Sam Chandan: We are seeing fundamental changes in the way we use space. This is manifesting in very different ways for different property types and in different locations. Whether we are looking at office, multifamily, industrial, or the myriad types of retail space, this is not a process that suddenly comes to an end. Change as a persistent condition requires that we be much more nimble in the real estate sector. The impact of technology on space use patterns—not only how we use space, but how we manage it, has never been a more significant aspect of the market than it is today.

NREI: Is the Schack Institute introducing any new courses to address some of these changes occurring within the industry?

Sam Chandan: We invest a lot of time and energy in getting input from a range of constituencies, including employers, industry partners, faculty members, students and alumni, to make important innovations to the curriculum. On our accelerated track, full-time graduate students can now complete their degrees in just one year. On our executive track, working professionals from other parts of the country will be able to pursue their degrees in New York City on weekends beginning next year.

In the past year we have rolled out curricula focused on data analytics and also property technology and innovation. Data analytics is important no matter what career path a student wishes to pursue. In any analyst or associate position, students are going to be called upon to work with data to inform their decision making. The more comfortable they are and the more expert they can be in looking at data critically and using data to inform decisions, the better positioned they are.

Even for students who are planning to go into very traditional areas of the industry, understanding how the process of disruption can impact their business is essential. At this point in time, you don’t have a full understanding of the real estate industry if you have not been exposed to technology, innovation and disruption. So those are two key areas. Other areas of the curriculum where we are investing heavily is in management, leadership, ethics, and decision-making. We want students to have hands-on experience in these areas.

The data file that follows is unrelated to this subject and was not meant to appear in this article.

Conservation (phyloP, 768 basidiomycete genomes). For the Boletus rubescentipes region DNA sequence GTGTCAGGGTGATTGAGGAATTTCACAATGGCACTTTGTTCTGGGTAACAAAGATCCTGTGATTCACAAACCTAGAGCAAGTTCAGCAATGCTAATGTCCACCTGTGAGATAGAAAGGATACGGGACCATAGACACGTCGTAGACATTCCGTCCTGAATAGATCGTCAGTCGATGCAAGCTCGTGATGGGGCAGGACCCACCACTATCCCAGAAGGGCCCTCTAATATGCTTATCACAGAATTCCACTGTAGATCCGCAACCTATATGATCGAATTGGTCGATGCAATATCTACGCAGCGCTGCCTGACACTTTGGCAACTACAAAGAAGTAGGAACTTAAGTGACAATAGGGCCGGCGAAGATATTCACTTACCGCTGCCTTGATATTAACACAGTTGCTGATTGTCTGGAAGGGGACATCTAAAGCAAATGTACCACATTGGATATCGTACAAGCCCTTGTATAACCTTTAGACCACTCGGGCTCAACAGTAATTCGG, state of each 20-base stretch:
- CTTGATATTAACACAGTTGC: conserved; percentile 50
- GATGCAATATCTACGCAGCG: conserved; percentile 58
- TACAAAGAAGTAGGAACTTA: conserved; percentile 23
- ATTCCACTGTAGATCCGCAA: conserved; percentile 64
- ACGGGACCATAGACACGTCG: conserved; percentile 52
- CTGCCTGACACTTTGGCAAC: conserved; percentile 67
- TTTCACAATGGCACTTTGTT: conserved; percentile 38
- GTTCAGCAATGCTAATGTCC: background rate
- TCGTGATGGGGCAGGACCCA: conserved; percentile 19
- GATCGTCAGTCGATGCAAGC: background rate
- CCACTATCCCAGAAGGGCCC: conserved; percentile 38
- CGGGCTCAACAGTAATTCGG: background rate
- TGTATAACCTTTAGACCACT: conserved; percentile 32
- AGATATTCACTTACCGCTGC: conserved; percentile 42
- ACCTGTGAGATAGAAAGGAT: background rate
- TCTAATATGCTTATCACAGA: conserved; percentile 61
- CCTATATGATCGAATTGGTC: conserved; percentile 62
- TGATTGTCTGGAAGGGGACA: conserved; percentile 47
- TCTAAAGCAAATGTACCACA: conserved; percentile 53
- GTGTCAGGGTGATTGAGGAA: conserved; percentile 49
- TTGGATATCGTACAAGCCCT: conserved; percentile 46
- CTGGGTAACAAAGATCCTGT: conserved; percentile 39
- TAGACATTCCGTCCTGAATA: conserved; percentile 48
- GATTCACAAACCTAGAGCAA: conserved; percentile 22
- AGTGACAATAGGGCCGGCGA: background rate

The Schack Institute is also continuing to expand its global focus. Through our global courses and field intensives, we are making sure students have an opportunity to spend time in other markets around the world. The Schack Institute also announced earlier this summer that it had received the largest gift in its history to open a new center in Shanghai, in early 2020. We will have faculty and degree programs in Shanghai with a research focus on emerging markets.

NREI: Diversity is an area the real estate industry has struggled with. Are you seeing more diversity from people now coming into real estate, and any examples of ways that groups are trying to encourage diversity?

Sam Chandan: Diversity is a major area of focus for us. For example, we kicked off our National Women’s Leadership Conference three years ago. With the support of CBRE, RXR, Trimont, and key board members, it has grown into one of the largest events of its kind. We just held our third annual conference with over 500 people attending. We use the conference not only as an opportunity to bring women leaders and young women in the industry together for mentoring opportunities, but also to raise the visibility of very successful women in the industry. Proceeds from the conference go to support women’s initiatives at Schack, and we now have an endowed women’s scholarship fund. We are using that as a recruiting tool to bring more women into the program.

Coinciding with the 50th anniversary of the Stonewall riots, Schack also announced a permanent Pride scholarship fund, supported by Jimmy Kuhn, president of Newmark. The first Pride scholarship to a LGBTQ student or ally will be awarded next spring. We have also just announced a scholarship specifically for someone who attended a historically black college or university or a historically hispanic-serving institution for their undergrad. All of this is designed to encourage a diverse mix of students, because we think having students with diverse backgrounds and experiences makes for a better program for everyone, and also helps to build the pipeline of talent and next generation of industry leaders.

NREI: What do you see as some of the key issues to watch for the commercial real estate industry in the near term?

Sam Chandan: As we discussed earlier, one change is the way we use space. Two other hallmark issues for us as we look forward are climate change and resiliency and the competitiveness of cities, which also speaks to cities’ capacity for inclusive growth. Climate change is a very real issue for anyone with exposure to real estate. It is obviously a highly politicized issue, but there is a growing consensus in the industry that how we invest in infrastructure, manage properties and build resiliency into our cities are all serious questions that need to be addressed. We also have a lot of cities that are under significant pressure because of affordability challenges and fiscal challenges, such as related to unfunded pension liabilities. These all have implications for long-term city competitiveness and the value of our real estate investments.